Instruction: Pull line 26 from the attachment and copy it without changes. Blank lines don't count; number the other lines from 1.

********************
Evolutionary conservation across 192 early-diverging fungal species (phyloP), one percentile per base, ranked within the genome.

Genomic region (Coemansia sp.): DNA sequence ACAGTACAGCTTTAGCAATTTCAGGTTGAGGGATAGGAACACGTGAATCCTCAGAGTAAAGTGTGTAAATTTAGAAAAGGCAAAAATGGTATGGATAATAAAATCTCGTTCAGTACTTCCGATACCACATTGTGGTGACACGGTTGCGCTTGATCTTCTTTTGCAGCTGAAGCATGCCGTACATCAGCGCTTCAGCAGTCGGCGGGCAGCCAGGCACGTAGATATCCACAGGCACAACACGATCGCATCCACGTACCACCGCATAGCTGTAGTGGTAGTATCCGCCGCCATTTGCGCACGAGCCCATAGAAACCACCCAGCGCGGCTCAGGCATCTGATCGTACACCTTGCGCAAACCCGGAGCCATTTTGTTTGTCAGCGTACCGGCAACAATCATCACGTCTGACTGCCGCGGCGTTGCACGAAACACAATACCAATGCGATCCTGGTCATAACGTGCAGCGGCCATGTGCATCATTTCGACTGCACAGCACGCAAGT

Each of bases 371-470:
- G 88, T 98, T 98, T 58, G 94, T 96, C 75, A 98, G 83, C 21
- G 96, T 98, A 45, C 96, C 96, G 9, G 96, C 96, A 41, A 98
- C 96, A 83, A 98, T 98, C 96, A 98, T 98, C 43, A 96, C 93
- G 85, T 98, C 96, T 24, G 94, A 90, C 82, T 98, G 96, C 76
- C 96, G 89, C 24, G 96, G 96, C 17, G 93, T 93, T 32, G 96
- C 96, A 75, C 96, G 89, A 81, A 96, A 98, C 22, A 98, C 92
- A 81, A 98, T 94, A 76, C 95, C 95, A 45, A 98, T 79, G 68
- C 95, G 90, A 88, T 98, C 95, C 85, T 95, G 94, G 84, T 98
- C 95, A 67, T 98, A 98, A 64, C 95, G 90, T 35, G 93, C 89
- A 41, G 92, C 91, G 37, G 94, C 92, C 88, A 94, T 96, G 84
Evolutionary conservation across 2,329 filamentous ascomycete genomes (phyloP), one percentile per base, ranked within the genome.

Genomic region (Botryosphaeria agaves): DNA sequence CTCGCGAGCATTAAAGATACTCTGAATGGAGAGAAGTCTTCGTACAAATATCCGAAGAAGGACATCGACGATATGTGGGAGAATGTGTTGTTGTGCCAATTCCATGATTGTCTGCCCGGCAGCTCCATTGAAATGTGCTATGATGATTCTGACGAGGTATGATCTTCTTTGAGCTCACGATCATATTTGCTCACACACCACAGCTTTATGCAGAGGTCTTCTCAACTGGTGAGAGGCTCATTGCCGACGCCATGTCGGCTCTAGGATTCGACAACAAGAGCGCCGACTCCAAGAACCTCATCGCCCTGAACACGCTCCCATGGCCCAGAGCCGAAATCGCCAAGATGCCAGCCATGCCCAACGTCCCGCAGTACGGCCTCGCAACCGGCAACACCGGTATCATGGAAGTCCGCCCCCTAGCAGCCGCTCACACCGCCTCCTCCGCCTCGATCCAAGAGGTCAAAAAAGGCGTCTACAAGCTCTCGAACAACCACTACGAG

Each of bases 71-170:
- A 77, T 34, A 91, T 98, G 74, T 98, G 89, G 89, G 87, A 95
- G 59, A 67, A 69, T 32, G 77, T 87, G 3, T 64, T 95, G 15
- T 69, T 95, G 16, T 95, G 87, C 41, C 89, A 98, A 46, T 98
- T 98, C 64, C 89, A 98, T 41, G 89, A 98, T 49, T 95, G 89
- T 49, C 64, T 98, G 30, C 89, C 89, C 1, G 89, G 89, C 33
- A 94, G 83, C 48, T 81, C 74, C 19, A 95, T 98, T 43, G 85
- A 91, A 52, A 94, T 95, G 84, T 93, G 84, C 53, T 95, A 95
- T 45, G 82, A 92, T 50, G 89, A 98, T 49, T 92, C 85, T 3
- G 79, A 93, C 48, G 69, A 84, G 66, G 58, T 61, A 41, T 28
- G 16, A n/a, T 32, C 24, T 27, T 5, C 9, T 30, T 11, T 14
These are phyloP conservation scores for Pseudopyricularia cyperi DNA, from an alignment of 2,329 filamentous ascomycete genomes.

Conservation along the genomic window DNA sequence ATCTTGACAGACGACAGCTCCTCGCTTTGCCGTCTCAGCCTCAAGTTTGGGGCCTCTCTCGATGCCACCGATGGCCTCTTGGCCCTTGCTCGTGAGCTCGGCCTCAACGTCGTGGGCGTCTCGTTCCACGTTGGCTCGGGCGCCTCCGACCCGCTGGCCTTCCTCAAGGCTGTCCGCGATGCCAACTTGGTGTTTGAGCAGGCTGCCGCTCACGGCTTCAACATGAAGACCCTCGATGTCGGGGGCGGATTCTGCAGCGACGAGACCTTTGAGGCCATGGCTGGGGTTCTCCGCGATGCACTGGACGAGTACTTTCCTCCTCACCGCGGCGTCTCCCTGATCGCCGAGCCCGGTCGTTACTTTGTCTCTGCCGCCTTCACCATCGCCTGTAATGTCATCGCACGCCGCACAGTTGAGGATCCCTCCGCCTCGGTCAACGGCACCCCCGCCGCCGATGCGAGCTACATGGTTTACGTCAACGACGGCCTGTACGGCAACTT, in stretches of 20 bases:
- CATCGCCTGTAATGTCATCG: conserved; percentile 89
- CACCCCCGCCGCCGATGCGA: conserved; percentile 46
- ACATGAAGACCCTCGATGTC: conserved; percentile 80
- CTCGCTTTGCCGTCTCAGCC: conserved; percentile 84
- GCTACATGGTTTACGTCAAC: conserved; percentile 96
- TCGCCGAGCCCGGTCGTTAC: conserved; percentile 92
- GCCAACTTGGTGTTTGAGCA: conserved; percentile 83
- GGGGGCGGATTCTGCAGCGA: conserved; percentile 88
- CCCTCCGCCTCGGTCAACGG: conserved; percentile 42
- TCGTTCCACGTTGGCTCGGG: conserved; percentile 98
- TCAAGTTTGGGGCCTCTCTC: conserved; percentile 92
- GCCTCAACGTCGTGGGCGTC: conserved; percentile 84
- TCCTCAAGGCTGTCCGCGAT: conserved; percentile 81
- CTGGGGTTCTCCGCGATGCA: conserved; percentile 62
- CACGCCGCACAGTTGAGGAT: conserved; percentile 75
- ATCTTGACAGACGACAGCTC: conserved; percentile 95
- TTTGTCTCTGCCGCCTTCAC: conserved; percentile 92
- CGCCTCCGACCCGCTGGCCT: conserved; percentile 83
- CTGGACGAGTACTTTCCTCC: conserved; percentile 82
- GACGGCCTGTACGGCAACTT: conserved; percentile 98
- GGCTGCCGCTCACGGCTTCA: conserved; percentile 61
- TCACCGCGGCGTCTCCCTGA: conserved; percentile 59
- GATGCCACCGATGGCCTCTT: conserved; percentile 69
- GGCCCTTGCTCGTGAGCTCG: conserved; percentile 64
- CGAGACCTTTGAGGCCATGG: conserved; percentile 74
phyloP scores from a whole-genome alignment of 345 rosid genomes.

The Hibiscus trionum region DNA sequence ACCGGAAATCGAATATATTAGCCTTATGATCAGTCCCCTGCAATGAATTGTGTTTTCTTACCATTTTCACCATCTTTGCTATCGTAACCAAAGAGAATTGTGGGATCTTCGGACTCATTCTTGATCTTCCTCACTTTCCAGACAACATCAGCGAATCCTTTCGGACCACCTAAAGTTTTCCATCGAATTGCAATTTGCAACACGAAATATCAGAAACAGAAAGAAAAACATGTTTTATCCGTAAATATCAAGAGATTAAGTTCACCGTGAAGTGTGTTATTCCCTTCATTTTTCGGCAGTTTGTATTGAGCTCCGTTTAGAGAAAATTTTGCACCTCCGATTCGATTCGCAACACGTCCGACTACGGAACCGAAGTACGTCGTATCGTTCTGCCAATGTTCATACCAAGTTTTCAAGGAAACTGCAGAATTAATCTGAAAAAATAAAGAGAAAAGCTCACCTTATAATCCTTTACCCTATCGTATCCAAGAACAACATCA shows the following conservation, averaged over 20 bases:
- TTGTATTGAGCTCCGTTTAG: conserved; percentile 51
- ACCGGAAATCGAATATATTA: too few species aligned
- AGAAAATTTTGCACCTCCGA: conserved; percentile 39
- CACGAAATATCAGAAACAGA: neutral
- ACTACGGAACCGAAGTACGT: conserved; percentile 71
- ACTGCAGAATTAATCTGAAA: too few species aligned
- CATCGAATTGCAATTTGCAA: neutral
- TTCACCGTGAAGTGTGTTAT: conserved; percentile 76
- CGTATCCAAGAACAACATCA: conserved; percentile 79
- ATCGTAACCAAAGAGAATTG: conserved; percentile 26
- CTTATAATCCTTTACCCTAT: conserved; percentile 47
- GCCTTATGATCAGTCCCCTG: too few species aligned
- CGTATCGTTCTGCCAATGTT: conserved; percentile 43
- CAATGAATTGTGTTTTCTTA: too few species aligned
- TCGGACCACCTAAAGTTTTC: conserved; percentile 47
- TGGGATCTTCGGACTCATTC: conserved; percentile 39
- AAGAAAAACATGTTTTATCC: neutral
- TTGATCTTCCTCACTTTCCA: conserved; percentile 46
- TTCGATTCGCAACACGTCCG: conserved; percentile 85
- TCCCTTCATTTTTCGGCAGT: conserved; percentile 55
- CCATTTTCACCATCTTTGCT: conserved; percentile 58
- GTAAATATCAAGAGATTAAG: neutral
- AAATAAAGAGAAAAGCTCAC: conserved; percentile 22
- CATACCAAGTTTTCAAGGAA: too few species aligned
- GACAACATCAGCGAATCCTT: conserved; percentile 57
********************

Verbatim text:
- G 16, A n/a, T 32, C 24, T 27, T 5, C 9, T 30, T 11, T 14